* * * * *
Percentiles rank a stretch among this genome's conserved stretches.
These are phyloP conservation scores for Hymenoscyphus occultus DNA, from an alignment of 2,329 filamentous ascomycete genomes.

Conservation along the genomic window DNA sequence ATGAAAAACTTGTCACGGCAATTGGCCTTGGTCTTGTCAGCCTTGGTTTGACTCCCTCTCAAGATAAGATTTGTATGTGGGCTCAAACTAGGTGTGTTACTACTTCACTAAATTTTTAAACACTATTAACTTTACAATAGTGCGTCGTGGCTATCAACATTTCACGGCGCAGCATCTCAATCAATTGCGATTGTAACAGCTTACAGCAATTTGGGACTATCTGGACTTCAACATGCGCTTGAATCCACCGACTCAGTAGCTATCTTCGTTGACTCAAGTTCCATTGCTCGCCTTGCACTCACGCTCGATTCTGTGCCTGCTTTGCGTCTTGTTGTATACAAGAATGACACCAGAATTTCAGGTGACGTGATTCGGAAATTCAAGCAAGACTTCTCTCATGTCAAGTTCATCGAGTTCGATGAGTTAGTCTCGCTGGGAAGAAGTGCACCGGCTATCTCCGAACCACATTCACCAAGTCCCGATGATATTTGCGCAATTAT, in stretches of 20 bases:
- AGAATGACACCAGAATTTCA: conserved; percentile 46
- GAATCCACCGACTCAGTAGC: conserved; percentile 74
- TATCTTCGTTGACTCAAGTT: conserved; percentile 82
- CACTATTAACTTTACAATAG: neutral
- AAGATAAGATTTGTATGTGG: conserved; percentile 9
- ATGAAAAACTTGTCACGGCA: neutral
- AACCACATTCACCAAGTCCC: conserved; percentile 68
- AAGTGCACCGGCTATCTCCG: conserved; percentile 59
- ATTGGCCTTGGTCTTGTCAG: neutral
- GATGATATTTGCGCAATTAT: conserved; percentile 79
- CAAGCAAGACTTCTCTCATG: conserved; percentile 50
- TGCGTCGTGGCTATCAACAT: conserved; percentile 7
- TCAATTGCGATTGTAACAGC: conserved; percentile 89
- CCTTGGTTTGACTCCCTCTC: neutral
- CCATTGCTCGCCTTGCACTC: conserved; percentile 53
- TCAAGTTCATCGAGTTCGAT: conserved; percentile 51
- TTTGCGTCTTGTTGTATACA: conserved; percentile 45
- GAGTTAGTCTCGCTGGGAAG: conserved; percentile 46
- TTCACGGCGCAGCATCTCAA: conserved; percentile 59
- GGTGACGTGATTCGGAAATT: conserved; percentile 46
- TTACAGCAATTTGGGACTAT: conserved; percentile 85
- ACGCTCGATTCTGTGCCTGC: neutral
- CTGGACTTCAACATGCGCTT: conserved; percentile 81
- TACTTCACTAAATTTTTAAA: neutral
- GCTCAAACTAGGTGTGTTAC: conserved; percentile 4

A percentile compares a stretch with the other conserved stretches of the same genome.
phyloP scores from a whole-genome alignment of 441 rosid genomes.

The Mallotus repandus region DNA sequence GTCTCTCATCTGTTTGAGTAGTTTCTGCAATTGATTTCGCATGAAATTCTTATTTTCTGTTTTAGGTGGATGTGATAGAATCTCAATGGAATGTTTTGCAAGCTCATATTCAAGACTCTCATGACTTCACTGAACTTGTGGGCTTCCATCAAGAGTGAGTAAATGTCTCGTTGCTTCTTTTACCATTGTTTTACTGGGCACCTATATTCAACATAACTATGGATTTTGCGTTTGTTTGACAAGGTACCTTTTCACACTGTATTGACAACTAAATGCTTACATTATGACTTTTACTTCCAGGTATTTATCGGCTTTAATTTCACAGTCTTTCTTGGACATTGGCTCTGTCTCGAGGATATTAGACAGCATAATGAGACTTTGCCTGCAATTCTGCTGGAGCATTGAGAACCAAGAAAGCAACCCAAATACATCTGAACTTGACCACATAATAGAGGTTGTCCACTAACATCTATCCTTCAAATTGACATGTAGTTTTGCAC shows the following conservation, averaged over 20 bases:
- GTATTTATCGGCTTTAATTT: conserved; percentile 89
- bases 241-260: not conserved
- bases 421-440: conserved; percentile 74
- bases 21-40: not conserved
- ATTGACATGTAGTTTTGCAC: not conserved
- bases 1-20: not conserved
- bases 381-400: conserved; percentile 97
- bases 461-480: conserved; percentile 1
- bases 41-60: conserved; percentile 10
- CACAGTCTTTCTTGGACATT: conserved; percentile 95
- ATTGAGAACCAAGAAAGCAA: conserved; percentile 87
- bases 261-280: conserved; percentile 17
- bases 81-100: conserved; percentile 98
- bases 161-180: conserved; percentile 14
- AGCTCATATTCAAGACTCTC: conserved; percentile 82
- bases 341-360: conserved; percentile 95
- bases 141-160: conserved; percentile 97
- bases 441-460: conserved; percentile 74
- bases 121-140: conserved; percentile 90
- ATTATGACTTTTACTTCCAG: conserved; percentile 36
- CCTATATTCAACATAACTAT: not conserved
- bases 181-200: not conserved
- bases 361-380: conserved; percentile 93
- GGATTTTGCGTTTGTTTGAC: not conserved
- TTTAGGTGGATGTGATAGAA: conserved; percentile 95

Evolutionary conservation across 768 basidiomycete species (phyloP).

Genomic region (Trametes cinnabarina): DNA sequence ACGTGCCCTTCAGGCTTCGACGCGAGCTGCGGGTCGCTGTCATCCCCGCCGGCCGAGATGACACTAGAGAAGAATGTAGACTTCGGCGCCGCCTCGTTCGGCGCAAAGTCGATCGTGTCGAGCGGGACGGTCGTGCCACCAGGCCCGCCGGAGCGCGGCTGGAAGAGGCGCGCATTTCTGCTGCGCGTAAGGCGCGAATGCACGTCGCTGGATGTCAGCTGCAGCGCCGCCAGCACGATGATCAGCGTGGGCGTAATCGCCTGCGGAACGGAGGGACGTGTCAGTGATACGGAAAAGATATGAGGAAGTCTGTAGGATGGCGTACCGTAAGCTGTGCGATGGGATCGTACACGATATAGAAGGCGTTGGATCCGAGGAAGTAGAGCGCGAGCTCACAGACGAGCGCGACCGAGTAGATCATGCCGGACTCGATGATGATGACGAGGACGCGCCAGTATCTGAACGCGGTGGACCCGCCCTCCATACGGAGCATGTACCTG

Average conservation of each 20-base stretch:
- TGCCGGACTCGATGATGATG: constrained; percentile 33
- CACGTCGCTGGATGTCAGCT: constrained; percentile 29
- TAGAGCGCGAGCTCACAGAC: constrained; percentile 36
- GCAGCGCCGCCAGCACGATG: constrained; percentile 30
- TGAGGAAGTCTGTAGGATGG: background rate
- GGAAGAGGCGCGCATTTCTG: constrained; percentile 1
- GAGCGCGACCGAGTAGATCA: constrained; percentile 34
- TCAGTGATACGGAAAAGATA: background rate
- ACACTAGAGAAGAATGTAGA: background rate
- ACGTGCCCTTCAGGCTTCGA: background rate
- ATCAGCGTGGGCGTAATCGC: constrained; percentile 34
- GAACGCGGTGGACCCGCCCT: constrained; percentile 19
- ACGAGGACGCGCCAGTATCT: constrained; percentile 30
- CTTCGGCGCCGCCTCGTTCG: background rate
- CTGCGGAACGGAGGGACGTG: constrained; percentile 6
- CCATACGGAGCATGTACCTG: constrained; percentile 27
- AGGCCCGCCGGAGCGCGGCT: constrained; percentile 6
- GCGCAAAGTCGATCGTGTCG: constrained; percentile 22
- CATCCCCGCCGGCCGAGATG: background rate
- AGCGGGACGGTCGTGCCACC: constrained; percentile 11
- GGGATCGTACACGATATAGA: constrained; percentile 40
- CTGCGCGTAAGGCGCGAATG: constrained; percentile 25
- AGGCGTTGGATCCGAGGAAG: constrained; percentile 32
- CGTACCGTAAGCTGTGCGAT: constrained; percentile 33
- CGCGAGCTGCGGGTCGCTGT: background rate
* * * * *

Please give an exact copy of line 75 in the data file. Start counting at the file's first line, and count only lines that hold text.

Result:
- CCATACGGAGCATGTACCTG: constrained; percentile 27